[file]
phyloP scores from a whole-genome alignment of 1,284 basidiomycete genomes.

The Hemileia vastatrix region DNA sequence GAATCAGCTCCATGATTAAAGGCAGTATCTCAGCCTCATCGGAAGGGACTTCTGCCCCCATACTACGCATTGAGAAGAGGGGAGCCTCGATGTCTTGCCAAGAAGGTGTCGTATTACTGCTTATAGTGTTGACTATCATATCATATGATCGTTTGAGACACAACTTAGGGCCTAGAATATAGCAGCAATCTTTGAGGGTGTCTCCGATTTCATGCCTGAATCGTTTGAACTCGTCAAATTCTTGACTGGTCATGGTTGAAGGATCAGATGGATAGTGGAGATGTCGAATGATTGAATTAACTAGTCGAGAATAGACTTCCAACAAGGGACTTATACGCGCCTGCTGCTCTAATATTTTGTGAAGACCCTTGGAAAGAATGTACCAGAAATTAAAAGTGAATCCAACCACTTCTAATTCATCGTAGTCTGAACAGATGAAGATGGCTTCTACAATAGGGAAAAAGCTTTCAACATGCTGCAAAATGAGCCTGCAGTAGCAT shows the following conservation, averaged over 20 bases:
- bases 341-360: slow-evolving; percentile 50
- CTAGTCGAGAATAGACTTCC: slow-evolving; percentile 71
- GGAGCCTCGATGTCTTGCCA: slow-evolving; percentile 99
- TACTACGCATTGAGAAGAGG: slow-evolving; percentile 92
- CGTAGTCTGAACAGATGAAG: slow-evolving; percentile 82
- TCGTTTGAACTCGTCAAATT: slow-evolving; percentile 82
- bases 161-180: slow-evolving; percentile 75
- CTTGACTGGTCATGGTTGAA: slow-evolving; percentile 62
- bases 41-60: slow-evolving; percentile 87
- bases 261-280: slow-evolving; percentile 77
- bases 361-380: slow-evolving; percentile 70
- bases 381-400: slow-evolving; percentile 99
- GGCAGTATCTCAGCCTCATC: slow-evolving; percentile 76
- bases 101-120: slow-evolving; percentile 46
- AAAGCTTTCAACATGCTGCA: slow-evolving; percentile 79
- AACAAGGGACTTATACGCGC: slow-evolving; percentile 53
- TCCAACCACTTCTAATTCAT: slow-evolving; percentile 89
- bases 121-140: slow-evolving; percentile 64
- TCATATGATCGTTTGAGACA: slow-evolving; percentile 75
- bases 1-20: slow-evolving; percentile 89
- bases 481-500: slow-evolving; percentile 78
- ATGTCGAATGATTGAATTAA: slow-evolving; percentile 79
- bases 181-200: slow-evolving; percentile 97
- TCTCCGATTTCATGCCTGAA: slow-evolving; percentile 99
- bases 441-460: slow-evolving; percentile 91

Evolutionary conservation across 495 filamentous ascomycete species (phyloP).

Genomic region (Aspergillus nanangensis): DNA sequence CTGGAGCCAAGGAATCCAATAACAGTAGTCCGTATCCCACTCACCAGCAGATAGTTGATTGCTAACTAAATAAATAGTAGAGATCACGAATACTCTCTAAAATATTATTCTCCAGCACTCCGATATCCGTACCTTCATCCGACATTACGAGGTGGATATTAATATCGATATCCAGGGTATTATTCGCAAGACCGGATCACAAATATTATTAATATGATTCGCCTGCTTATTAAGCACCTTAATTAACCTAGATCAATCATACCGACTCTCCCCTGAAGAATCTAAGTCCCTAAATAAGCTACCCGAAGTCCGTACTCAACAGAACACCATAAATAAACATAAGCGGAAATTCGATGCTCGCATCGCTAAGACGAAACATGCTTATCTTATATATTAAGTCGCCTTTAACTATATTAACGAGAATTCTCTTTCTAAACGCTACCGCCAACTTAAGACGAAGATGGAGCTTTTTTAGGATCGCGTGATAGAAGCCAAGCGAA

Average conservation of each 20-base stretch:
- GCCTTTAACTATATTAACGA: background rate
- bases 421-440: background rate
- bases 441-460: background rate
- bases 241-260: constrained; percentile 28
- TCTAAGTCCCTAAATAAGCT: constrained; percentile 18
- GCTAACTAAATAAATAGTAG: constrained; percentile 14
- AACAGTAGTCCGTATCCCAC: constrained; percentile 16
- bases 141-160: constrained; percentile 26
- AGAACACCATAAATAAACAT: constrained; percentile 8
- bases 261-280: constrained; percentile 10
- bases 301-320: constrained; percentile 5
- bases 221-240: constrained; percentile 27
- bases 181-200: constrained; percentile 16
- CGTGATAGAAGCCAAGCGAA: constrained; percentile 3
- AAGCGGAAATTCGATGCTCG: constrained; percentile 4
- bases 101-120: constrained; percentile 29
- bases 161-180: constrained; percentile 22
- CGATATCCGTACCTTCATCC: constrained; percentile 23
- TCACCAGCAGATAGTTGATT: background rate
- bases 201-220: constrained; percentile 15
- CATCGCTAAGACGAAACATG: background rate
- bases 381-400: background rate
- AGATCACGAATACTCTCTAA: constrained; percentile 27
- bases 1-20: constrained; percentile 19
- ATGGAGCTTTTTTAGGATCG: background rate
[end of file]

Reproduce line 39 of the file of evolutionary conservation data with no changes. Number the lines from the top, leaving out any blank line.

- AGAACACCATAAATAAACAT: constrained; percentile 8